2. Those things are a joke... almost laughable if it weren't so pathetic and prolific. The KJC-625 is everywhere here... some KMA-367 and once in a while, you will even see a few smaller agency designators... but the worst ones are the 11-99 foundation plates along with the various cheap stickers saying you support so and so POA that is always peeling or faded.

I saw one car with no less than 7 support your local POA stickers, some held up by layers of clear tape. I appreciate the sentiment... but c'mon... either you're asking for your car to be keyed or you can't shout your love for LE loud enough. Honestly, if anyone feels that good about LE... I would suggest simply telling a cop you appreciate them the next time you see one anywhere, on the street, in a restaurant, even if you are being stopped by one. Just say a nice word. It means a heck of a lot more than showing a sticker.

P.S. 7 of 10 drivers with the 11-99 plates (that I have seen), drive like total idiots. Speeding, zooming in and out of traffic, etc.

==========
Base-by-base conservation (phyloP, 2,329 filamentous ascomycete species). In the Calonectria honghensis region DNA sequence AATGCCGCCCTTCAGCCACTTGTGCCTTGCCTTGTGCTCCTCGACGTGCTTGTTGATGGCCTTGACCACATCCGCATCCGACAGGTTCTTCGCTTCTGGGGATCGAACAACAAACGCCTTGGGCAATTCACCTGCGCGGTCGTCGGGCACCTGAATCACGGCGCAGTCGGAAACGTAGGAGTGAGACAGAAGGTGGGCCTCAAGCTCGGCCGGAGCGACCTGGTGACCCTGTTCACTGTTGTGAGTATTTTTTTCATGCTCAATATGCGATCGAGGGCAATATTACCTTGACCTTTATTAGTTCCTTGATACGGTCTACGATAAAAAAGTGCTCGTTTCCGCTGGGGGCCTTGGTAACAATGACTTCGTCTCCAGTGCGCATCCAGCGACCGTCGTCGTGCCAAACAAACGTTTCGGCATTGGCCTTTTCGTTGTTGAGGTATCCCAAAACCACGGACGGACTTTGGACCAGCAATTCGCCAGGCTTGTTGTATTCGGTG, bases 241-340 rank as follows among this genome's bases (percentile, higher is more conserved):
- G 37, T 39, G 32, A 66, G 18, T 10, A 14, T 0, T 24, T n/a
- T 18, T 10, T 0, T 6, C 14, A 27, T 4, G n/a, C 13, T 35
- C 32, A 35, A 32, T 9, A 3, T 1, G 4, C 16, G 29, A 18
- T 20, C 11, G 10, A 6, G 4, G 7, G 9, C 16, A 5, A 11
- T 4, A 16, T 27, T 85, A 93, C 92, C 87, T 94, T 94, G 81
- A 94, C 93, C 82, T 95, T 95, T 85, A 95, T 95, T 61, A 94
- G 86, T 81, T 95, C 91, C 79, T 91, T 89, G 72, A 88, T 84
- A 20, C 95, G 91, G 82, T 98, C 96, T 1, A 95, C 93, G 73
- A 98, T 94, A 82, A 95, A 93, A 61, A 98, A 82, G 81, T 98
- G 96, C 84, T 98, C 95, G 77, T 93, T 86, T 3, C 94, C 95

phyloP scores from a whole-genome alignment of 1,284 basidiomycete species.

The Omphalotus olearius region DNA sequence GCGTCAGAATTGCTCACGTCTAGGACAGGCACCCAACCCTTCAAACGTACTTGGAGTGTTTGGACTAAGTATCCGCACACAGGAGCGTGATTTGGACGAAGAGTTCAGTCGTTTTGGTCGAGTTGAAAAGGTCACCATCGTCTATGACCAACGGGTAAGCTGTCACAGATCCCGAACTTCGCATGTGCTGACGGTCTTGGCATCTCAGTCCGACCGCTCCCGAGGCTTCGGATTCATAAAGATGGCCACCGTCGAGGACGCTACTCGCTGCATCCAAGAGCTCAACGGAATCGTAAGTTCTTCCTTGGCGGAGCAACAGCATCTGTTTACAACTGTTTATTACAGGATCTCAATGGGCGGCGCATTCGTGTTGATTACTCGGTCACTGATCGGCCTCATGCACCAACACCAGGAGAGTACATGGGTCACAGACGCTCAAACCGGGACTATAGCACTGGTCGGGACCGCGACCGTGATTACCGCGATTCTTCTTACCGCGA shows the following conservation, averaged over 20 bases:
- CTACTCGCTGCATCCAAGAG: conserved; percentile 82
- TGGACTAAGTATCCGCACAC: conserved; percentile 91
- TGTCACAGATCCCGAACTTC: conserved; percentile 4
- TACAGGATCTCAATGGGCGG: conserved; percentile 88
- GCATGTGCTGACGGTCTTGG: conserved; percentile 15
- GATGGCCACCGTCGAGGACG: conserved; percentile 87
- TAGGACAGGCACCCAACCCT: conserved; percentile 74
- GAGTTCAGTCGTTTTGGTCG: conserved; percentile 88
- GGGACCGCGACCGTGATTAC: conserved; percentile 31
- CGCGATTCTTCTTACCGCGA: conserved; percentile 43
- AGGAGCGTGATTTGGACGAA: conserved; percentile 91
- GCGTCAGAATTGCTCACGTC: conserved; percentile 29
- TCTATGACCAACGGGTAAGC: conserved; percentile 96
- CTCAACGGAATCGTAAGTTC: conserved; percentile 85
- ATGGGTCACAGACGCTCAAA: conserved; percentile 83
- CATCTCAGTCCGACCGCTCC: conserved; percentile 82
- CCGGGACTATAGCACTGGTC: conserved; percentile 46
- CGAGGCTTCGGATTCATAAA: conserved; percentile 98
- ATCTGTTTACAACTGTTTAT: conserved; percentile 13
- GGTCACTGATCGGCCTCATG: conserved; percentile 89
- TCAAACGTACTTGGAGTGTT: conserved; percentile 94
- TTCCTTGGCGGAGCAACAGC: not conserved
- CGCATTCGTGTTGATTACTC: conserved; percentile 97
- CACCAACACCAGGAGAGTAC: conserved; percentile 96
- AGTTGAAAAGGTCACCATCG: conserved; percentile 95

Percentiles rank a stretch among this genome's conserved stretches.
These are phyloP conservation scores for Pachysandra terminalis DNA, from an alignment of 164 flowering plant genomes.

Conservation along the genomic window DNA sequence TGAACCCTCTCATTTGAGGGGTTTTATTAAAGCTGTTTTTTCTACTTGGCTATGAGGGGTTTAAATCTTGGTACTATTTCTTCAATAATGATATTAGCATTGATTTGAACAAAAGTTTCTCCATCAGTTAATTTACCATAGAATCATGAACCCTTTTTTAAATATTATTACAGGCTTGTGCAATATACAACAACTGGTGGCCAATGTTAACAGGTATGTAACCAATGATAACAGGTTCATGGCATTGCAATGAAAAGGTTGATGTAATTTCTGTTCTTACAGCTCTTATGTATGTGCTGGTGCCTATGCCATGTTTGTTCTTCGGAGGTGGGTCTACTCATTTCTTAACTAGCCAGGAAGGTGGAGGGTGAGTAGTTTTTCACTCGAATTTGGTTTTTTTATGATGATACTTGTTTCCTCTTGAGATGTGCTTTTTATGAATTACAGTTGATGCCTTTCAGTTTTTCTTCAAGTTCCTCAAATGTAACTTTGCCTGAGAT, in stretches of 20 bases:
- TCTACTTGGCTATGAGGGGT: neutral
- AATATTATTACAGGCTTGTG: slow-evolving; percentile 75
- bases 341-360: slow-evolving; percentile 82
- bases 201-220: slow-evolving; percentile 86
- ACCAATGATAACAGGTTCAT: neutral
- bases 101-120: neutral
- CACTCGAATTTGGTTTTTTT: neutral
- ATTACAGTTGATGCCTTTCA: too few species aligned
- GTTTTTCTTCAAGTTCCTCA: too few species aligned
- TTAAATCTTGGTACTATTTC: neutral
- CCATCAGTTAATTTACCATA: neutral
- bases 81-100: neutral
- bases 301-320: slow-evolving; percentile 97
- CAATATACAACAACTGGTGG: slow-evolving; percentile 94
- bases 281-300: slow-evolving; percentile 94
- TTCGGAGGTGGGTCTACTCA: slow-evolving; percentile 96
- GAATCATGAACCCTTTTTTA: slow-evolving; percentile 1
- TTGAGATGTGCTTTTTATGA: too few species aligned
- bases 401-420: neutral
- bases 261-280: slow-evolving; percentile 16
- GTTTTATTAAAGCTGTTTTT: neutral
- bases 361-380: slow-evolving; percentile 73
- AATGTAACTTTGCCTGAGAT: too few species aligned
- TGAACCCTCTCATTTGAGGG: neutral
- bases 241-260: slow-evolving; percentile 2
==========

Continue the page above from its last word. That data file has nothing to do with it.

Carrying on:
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Old 01-19-2012, 1:29 PM
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Quote:
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P.S. 7 of 10 drivers with the 11-99 plates (that I have seen), drive like total idiots. Speeding, zooming in and out of traffic, etc.
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  #8  
Old 01-23-2012, 1:58 PM
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Dont put on a sticker...whats in the trunk is in the trunk...stay legal.
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Old 01-23-2012, 2:22 PM